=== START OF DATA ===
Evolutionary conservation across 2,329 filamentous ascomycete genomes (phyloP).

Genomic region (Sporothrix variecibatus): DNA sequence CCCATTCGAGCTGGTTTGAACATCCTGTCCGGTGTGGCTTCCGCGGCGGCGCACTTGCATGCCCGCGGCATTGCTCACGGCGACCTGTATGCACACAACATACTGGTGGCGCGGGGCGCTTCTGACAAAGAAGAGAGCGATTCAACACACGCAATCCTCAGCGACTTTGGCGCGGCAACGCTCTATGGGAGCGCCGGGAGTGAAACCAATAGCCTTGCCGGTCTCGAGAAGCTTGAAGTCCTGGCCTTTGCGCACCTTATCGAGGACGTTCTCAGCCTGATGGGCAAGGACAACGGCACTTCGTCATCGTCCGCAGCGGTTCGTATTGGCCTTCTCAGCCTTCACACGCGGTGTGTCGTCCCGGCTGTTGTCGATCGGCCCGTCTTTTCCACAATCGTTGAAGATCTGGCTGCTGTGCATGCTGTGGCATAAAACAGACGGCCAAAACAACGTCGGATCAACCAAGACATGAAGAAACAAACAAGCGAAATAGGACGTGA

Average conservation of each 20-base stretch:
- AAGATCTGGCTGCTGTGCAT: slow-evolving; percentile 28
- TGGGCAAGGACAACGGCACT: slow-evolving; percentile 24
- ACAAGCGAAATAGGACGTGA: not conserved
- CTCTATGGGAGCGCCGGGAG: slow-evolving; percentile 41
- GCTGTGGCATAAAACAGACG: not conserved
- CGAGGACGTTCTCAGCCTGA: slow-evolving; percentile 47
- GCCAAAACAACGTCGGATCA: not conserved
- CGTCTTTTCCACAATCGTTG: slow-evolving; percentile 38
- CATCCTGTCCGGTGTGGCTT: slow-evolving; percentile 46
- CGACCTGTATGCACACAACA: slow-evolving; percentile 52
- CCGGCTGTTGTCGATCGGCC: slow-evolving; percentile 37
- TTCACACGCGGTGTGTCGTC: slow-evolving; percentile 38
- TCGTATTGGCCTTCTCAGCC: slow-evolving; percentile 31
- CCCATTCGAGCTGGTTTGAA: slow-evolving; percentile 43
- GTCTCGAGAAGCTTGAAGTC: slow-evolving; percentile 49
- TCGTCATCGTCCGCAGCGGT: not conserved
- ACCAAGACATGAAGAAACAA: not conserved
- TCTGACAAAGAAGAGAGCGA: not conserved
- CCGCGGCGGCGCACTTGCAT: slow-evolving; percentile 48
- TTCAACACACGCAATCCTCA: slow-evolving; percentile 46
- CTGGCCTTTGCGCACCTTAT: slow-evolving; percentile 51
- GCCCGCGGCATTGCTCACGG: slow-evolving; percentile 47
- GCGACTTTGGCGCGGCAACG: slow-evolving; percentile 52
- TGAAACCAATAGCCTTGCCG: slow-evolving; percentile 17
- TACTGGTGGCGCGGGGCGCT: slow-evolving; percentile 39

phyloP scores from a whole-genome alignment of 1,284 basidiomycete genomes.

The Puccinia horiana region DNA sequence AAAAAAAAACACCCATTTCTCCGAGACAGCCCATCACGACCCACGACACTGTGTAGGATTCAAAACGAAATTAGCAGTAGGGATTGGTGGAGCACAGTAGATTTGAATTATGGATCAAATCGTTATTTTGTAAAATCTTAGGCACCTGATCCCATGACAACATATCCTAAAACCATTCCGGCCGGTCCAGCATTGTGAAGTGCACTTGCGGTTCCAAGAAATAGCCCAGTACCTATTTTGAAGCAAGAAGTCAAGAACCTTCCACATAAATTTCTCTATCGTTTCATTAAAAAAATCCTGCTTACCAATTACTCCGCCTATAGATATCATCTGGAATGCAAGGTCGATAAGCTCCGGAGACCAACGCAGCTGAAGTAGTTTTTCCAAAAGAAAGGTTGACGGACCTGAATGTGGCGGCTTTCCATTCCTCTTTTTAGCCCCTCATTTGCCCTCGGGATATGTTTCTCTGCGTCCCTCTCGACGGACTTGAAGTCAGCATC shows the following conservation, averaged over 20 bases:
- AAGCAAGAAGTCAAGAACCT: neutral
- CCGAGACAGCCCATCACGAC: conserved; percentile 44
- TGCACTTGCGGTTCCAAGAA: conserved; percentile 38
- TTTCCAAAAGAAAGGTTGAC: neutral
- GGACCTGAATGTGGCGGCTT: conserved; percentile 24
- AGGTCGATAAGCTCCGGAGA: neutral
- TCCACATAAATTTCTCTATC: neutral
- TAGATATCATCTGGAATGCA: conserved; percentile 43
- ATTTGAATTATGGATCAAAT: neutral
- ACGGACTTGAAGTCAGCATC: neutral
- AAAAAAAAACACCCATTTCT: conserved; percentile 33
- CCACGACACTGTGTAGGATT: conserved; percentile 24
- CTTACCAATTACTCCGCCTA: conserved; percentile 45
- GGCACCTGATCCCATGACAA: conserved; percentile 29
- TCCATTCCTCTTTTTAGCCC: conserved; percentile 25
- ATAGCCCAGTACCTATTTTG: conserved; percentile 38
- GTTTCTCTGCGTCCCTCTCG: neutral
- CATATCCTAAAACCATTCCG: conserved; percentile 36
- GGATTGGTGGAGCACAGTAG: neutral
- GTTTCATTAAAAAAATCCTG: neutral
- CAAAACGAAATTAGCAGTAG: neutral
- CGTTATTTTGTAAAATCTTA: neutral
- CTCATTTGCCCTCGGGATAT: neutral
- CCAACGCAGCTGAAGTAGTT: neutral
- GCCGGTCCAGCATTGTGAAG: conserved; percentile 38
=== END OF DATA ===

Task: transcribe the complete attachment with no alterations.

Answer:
Evolutionary conservation across 2,329 filamentous ascomycete genomes (phyloP).

Genomic region (Sporothrix variecibatus): DNA sequence CCCATTCGAGCTGGTTTGAACATCCTGTCCGGTGTGGCTTCCGCGGCGGCGCACTTGCATGCCCGCGGCATTGCTCACGGCGACCTGTATGCACACAACATACTGGTGGCGCGGGGCGCTTCTGACAAAGAAGAGAGCGATTCAACACACGCAATCCTCAGCGACTTTGGCGCGGCAACGCTCTATGGGAGCGCCGGGAGTGAAACCAATAGCCTTGCCGGTCTCGAGAAGCTTGAAGTCCTGGCCTTTGCGCACCTTATCGAGGACGTTCTCAGCCTGATGGGCAAGGACAACGGCACTTCGTCATCGTCCGCAGCGGTTCGTATTGGCCTTCTCAGCCTTCACACGCGGTGTGTCGTCCCGGCTGTTGTCGATCGGCCCGTCTTTTCCACAATCGTTGAAGATCTGGCTGCTGTGCATGCTGTGGCATAAAACAGACGGCCAAAACAACGTCGGATCAACCAAGACATGAAGAAACAAACAAGCGAAATAGGACGTGA

Average conservation of each 20-base stretch:
- AAGATCTGGCTGCTGTGCAT: slow-evolving; percentile 28
- TGGGCAAGGACAACGGCACT: slow-evolving; percentile 24
- ACAAGCGAAATAGGACGTGA: not conserved
- CTCTATGGGAGCGCCGGGAG: slow-evolving; percentile 41
- GCTGTGGCATAAAACAGACG: not conserved
- CGAGGACGTTCTCAGCCTGA: slow-evolving; percentile 47
- GCCAAAACAACGTCGGATCA: not conserved
- CGTCTTTTCCACAATCGTTG: slow-evolving; percentile 38
- CATCCTGTCCGGTGTGGCTT: slow-evolving; percentile 46
- CGACCTGTATGCACACAACA: slow-evolving; percentile 52
- CCGGCTGTTGTCGATCGGCC: slow-evolving; percentile 37
- TTCACACGCGGTGTGTCGTC: slow-evolving; percentile 38
- TCGTATTGGCCTTCTCAGCC: slow-evolving; percentile 31
- CCCATTCGAGCTGGTTTGAA: slow-evolving; percentile 43
- GTCTCGAGAAGCTTGAAGTC: slow-evolving; percentile 49
- TCGTCATCGTCCGCAGCGGT: not conserved
- ACCAAGACATGAAGAAACAA: not conserved
- TCTGACAAAGAAGAGAGCGA: not conserved
- CCGCGGCGGCGCACTTGCAT: slow-evolving; percentile 48
- TTCAACACACGCAATCCTCA: slow-evolving; percentile 46
- CTGGCCTTTGCGCACCTTAT: slow-evolving; percentile 51
- GCCCGCGGCATTGCTCACGG: slow-evolving; percentile 47
- GCGACTTTGGCGCGGCAACG: slow-evolving; percentile 52
- TGAAACCAATAGCCTTGCCG: slow-evolving; percentile 17
- TACTGGTGGCGCGGGGCGCT: slow-evolving; percentile 39

phyloP scores from a whole-genome alignment of 1,284 basidiomycete genomes.

The Puccinia horiana region DNA sequence AAAAAAAAACACCCATTTCTCCGAGACAGCCCATCACGACCCACGACACTGTGTAGGATTCAAAACGAAATTAGCAGTAGGGATTGGTGGAGCACAGTAGATTTGAATTATGGATCAAATCGTTATTTTGTAAAATCTTAGGCACCTGATCCCATGACAACATATCCTAAAACCATTCCGGCCGGTCCAGCATTGTGAAGTGCACTTGCGGTTCCAAGAAATAGCCCAGTACCTATTTTGAAGCAAGAAGTCAAGAACCTTCCACATAAATTTCTCTATCGTTTCATTAAAAAAATCCTGCTTACCAATTACTCCGCCTATAGATATCATCTGGAATGCAAGGTCGATAAGCTCCGGAGACCAACGCAGCTGAAGTAGTTTTTCCAAAAGAAAGGTTGACGGACCTGAATGTGGCGGCTTTCCATTCCTCTTTTTAGCCCCTCATTTGCCCTCGGGATATGTTTCTCTGCGTCCCTCTCGACGGACTTGAAGTCAGCATC shows the following conservation, averaged over 20 bases:
- AAGCAAGAAGTCAAGAACCT: neutral
- CCGAGACAGCCCATCACGAC: conserved; percentile 44
- TGCACTTGCGGTTCCAAGAA: conserved; percentile 38
- TTTCCAAAAGAAAGGTTGAC: neutral
- GGACCTGAATGTGGCGGCTT: conserved; percentile 24
- AGGTCGATAAGCTCCGGAGA: neutral
- TCCACATAAATTTCTCTATC: neutral
- TAGATATCATCTGGAATGCA: conserved; percentile 43
- ATTTGAATTATGGATCAAAT: neutral
- ACGGACTTGAAGTCAGCATC: neutral
- AAAAAAAAACACCCATTTCT: conserved; percentile 33
- CCACGACACTGTGTAGGATT: conserved; percentile 24
- CTTACCAATTACTCCGCCTA: conserved; percentile 45
- GGCACCTGATCCCATGACAA: conserved; percentile 29
- TCCATTCCTCTTTTTAGCCC: conserved; percentile 25
- ATAGCCCAGTACCTATTTTG: conserved; percentile 38
- GTTTCTCTGCGTCCCTCTCG: neutral
- CATATCCTAAAACCATTCCG: conserved; percentile 36
- GGATTGGTGGAGCACAGTAG: neutral
- GTTTCATTAAAAAAATCCTG: neutral
- CAAAACGAAATTAGCAGTAG: neutral
- CGTTATTTTGTAAAATCTTA: neutral
- CTCATTTGCCCTCGGGATAT: neutral
- CCAACGCAGCTGAAGTAGTT: neutral
- GCCGGTCCAGCATTGTGAAG: conserved; percentile 38